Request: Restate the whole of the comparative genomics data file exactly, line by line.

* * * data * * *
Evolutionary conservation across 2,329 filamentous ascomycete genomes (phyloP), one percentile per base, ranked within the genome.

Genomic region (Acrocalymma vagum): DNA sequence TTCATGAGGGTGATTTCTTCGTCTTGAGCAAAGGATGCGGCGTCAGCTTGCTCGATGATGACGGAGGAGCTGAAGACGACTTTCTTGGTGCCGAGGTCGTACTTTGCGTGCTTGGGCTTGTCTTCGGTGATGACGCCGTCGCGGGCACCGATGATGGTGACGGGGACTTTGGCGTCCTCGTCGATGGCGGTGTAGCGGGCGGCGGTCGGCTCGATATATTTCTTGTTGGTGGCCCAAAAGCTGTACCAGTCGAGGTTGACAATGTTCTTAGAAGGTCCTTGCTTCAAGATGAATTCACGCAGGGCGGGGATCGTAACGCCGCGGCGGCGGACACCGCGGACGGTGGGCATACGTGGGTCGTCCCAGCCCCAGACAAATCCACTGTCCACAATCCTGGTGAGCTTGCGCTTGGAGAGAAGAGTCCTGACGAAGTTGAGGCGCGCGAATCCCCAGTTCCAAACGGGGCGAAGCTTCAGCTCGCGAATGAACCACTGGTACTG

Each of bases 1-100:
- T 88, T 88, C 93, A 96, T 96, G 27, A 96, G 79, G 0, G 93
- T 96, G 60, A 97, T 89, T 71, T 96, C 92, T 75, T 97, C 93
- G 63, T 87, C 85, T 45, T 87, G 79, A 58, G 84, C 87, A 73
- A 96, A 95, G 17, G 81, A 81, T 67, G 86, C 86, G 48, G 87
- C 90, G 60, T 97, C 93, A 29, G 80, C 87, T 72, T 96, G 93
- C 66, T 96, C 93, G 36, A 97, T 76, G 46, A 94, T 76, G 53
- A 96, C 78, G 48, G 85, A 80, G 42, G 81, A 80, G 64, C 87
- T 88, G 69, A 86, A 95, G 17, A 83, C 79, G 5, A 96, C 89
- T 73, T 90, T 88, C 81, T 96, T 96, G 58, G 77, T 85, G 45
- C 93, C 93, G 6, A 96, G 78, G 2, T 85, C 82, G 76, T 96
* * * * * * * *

Evolutionary conservation across 2,329 filamentous ascomycete genomes (phyloP), one percentile per base, ranked within the genome.

Genomic region (Acrocalymma vagum): DNA sequence TTCATGAGGGTGATTTCTTCGTCTTGAGCAAAGGATGCGGCGTCAGCTTGCTCGATGATGACGGAGGAGCTGAAGACGACTTTCTTGGTGCCGAGGTCGTACTTTGCGTGCTTGGGCTTGTCTTCGGTGATGACGCCGTCGCGGGCACCGATGATGGTGACGGGGACTTTGGCGTCCTCGTCGATGGCGGTGTAGCGGGCGGCGGTCGGCTCGATATATTTCTTGTTGGTGGCCCAAAAGCTGTACCAGTCGAGGTTGACAATGTTCTTAGAAGGTCCTTGCTTCAAGATGAATTCACGCAGGGCGGGGATCGTAACGCCGCGGCGGCGGACACCGCGGACGGTGGGCATACGTGGGTCGTCCCAGCCCCAGACAAATCCACTGTCCACAATCCTGGTGAGCTTGCGCTTGGAGAGAAGAGTCCTGACGAAGTTGAGGCGCGCGAATCCCCAGTTCCAAACGGGGCGAAGCTTCAGCTCGCGAATGAACCACTGGTACTG

Each of bases 1-100:
- T 88, T 88, C 93, A 96, T 96, G 27, A 96, G 79, G 0, G 93
- T 96, G 60, A 97, T 89, T 71, T 96, C 92, T 75, T 97, C 93
- G 63, T 87, C 85, T 45, T 87, G 79, A 58, G 84, C 87, A 73
- A 96, A 95, G 17, G 81, A 81, T 67, G 86, C 86, G 48, G 87
- C 90, G 60, T 97, C 93, A 29, G 80, C 87, T 72, T 96, G 93
- C 66, T 96, C 93, G 36, A 97, T 76, G 46, A 94, T 76, G 53
- A 96, C 78, G 48, G 85, A 80, G 42, G 81, A 80, G 64, C 87
- T 88, G 69, A 86, A 95, G 17, A 83, C 79, G 5, A 96, C 89
- T 73, T 90, T 88, C 81, T 96, T 96, G 58, G 77, T 85, G 45
- C 93, C 93, G 6, A 96, G 78, G 2, T 85, C 82, G 76, T 96